* While all restrictive housing units appear capable of having harmful impacts on prisoners, Haney said, the “South Forty” control unit at the State Penitentiary is more toxic than others. He described conditions in the unit as shocking and the plight of many of those prisoners are “truly dire.” The cells are small, dirty, essentially windowless and infested with insects and rodents. Staff must navigate through a utility chase, or “tunnel,” between units and peer through an opening in the rear of individual cells to communicate with prisoners and assess their health needs.
Haney interviewed several dozen prisoners at multiple facilities, some who spent months, even years, in restricted housing and who described enforced idleness and inactivity, oppressive security and surveillance and starkly deprived conditions that can create cognitive, emotional and behavioral impairments. Those damages can be permanent and life-threatening, he said.
* Dentist Jay D. Shulman reported allegations of inadequate policies, procedures and staffing in the dental department that result in consistently inadequate care. There is a one-year quarantine during which prisoners are not eligible to receive treatment for dental disease until the conditions cause pain. There is a two-year restriction from receiving dentures, even for those who have pain and discomfort in chewing. An available waiver process is “highly problematic,” he said, because the basis for approving such a waiver is not stated.
* Eldon Vail, formerly with the Washington State Department of Corrections, described the “two-headed monster” of overcrowding and understaffing that leads to over-reliance on solitary confinement. In spite of a stated reform of restricted housing policies, the practice has increased rather than decreased, he said.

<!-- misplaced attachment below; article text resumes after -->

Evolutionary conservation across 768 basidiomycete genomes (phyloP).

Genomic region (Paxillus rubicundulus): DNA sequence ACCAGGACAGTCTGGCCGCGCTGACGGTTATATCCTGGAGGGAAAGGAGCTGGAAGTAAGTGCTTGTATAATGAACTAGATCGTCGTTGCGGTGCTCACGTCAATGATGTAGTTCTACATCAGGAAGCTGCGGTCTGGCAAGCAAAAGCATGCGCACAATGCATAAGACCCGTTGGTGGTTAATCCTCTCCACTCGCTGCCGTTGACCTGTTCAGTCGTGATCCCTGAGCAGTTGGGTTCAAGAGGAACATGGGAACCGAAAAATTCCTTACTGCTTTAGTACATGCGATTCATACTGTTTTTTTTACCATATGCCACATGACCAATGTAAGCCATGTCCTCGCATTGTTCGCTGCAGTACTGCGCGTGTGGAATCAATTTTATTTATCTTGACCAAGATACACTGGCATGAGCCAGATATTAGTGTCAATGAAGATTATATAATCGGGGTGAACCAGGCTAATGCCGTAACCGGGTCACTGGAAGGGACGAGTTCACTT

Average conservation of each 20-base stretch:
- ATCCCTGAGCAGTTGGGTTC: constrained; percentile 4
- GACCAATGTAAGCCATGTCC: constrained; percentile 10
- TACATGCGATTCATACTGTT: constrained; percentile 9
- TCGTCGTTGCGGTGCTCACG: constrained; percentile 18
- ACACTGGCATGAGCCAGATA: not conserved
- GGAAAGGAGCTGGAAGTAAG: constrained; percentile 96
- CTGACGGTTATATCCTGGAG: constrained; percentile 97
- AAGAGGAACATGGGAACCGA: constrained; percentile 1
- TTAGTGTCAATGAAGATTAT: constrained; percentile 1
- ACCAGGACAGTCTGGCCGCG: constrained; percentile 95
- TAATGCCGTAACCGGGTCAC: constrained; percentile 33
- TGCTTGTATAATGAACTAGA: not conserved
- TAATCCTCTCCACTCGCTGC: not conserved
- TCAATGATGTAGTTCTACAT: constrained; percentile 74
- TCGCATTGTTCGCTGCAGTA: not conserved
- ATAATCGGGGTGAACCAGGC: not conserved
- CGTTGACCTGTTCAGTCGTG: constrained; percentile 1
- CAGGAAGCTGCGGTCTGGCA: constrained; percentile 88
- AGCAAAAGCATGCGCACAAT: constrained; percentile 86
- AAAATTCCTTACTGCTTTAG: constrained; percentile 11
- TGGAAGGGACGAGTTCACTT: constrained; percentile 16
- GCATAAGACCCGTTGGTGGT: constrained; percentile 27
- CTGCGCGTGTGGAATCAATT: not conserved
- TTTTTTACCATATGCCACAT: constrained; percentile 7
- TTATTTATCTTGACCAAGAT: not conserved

And the practice of putting two prisoners together in restricted housing cells is dangerous, he said, as shown by the murder of Terry Berry by his cellmate, Patrick Schroeder. Vail said Chief of Operations Diane Sabatka-Rine has said she didn’t believe double-celling, in and of itself, impacts safety or the mental well-being of individuals. Corrections Director Scott Frakes said double-bunking in restrictive housing can be as safe as in general population.
* Dr. Pablo Stewart, a psychiatrist, declared in his filing the systems for prescribing and adjusting medication, and for detecting and treating dangerous side effects of powerful psychotropic medication, are not functioning at the level needed to prevent serious harm and death. Prisoners taking powerful psychotropic drugs are not properly monitored for side effects, he said.
* Dr. Marc Stern found what he called improper use of nursing staff; inappropriate use of inmate “porters,” who provide direct clinical care and are given access to other prisoners’ confidential medical records; poor clinical decision-making and practice by health care professionals; and failure to have a reliable system in place to ensure medical orders are followed.
Poor decisions could in some cases be life-threatening, Stern said. One patient at the women’s correctional center at York who was recommended for additional X-rays for an abnormal and concerning mammogram didn’t get the followup care for six months, at which time she was diagnosed with breast cancer.
* Margo Schlanger, an expert in law, policies and procedures affecting prisoners with disabilities, reported the department has no written policies governing the provision of assistive devices beyond a cursory reference they will be provided subject to “medical necessity, safety, and security.” The department does not inform prisoners of their rights under the Americans with Disabilities Act or about how to access services, she said.